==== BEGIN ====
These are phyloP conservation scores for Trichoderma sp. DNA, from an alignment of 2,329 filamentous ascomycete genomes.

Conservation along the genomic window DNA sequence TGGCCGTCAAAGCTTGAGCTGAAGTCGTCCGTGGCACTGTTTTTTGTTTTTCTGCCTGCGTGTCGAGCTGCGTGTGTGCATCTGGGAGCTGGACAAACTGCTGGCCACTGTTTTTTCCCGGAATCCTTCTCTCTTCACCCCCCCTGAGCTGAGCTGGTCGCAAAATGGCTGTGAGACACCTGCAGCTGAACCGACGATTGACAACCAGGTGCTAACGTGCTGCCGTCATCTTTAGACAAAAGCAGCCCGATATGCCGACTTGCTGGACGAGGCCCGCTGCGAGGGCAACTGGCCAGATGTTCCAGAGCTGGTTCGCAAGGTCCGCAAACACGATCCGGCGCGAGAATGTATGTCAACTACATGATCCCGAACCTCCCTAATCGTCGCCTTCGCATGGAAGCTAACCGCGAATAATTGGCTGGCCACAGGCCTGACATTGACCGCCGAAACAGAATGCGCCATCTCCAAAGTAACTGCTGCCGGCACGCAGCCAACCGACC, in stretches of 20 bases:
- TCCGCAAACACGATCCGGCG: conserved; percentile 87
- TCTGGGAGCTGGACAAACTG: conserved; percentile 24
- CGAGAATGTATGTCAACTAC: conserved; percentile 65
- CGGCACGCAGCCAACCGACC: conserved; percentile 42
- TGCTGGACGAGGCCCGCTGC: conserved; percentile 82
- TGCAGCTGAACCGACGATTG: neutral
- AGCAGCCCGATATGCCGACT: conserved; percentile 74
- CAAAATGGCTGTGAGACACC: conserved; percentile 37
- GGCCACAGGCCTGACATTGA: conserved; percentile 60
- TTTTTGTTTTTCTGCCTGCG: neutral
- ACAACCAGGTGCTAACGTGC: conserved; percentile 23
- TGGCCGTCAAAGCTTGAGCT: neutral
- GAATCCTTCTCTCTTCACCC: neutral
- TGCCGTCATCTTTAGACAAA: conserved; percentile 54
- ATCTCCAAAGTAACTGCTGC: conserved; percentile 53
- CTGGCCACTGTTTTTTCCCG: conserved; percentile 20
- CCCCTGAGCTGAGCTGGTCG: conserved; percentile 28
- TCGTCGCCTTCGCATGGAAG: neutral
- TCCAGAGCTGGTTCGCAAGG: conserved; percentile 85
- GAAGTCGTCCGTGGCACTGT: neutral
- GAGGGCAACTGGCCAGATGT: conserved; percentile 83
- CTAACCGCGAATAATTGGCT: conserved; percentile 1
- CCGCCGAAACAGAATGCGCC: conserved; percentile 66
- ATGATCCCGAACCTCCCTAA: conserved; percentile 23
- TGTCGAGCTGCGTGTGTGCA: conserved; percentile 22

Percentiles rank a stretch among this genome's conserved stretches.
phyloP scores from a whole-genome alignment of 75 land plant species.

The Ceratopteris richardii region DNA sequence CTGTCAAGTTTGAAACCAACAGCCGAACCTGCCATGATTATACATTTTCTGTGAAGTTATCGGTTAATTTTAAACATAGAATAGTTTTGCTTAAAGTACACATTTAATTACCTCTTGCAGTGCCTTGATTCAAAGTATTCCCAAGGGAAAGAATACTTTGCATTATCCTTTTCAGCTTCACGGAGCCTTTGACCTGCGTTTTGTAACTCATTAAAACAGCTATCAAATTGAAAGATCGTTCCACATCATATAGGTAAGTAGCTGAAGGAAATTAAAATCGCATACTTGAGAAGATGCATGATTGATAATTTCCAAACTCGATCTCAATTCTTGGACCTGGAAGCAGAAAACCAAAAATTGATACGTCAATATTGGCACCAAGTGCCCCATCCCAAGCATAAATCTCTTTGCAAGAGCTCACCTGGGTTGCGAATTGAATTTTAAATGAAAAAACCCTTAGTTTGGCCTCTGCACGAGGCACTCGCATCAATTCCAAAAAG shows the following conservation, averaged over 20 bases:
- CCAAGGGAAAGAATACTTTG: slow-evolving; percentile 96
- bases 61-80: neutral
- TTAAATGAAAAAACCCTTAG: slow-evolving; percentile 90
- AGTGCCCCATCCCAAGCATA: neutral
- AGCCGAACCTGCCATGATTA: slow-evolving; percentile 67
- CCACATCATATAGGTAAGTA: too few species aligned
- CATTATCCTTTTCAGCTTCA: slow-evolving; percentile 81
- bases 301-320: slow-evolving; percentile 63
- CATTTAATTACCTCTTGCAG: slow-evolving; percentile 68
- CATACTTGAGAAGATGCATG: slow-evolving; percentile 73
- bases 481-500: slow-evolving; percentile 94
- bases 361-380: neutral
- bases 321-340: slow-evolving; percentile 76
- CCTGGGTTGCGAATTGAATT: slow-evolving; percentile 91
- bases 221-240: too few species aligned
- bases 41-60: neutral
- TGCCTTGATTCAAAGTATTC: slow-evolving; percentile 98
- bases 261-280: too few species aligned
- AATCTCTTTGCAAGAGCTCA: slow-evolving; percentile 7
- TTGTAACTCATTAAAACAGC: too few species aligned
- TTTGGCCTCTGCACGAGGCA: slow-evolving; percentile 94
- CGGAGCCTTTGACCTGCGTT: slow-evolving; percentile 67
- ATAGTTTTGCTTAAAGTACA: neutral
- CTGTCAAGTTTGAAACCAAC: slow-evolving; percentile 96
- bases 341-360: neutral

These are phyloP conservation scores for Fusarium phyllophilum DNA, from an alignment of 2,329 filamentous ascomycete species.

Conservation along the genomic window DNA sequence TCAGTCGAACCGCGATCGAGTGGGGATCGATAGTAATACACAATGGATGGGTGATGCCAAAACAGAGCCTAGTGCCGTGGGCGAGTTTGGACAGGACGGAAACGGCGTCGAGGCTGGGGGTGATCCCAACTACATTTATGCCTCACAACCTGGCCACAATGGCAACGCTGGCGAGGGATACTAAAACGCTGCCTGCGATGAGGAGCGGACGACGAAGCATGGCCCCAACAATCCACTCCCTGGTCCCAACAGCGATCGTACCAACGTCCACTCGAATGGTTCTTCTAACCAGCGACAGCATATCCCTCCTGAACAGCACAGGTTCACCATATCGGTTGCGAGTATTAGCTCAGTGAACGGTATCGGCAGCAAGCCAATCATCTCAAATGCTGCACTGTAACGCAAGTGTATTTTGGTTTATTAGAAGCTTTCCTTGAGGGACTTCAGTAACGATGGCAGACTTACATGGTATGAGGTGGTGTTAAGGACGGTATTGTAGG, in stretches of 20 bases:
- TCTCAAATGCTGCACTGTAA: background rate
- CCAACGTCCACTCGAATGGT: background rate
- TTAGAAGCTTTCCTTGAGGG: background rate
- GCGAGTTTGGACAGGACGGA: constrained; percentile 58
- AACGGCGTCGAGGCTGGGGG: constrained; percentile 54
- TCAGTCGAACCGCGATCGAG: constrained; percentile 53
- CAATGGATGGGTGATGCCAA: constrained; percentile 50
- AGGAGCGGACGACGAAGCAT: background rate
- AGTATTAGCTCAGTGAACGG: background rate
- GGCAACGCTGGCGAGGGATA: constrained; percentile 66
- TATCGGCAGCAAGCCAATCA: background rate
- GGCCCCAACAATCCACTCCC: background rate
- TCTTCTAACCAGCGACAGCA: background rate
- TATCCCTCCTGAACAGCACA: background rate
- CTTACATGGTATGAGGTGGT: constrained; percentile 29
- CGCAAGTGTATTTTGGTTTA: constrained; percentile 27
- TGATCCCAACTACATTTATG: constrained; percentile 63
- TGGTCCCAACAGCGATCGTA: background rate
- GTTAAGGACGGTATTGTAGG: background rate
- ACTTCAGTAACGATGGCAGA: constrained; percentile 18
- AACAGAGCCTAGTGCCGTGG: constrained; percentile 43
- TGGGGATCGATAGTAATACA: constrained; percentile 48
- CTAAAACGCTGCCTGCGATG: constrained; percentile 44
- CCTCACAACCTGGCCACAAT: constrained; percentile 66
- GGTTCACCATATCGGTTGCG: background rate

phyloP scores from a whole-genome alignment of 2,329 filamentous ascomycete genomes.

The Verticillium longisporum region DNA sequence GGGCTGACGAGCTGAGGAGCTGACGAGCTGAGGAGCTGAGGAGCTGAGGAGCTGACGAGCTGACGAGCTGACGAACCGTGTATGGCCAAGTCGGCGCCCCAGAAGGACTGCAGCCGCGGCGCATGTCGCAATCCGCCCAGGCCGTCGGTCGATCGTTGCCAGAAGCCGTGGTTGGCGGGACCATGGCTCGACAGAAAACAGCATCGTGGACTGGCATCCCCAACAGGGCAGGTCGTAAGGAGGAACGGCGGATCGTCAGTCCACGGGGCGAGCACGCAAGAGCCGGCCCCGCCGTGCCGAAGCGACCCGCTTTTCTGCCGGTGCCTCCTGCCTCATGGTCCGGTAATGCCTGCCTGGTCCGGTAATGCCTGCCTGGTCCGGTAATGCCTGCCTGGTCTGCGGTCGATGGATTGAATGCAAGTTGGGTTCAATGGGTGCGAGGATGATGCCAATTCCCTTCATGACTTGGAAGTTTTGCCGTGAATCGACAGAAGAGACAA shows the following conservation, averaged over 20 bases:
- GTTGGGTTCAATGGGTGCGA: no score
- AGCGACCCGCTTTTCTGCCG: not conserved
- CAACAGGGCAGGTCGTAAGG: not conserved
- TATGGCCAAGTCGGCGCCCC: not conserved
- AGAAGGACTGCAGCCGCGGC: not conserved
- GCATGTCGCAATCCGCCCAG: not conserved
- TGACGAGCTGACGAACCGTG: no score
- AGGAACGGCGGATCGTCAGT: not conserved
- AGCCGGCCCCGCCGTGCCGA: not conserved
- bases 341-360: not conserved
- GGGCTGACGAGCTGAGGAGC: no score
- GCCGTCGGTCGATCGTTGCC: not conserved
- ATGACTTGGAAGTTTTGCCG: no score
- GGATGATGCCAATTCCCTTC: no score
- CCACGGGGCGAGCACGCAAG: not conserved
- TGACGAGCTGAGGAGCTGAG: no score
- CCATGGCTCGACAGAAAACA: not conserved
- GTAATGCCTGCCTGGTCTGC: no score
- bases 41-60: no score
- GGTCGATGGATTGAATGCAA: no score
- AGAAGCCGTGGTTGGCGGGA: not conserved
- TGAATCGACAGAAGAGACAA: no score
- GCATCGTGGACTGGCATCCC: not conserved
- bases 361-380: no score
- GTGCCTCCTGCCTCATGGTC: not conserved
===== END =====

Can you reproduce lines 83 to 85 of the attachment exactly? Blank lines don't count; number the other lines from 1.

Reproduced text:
phyloP scores from a whole-genome alignment of 2,329 filamentous ascomycete genomes.

The Verticillium longisporum region DNA sequence GGGCTGACGAGCTGAGGAGCTGACGAGCTGAGGAGCTGAGGAGCTGAGGAGCTGACGAGCTGACGAGCTGACGAACCGTGTATGGCCAAGTCGGCGCCCCAGAAGGACTGCAGCCGCGGCGCATGTCGCAATCCGCCCAGGCCGTCGGTCGATCGTTGCCAGAAGCCGTGGTTGGCGGGACCATGGCTCGACAGAAAACAGCATCGTGGACTGGCATCCCCAACAGGGCAGGTCGTAAGGAGGAACGGCGGATCGTCAGTCCACGGGGCGAGCACGCAAGAGCCGGCCCCGCCGTGCCGAAGCGACCCGCTTTTCTGCCGGTGCCTCCTGCCTCATGGTCCGGTAATGCCTGCCTGGTCCGGTAATGCCTGCCTGGTCCGGTAATGCCTGCCTGGTCTGCGGTCGATGGATTGAATGCAAGTTGGGTTCAATGGGTGCGAGGATGATGCCAATTCCCTTCATGACTTGGAAGTTTTGCCGTGAATCGACAGAAGAGACAA shows the following conservation, averaged over 20 bases:
- GTTGGGTTCAATGGGTGCGA: no score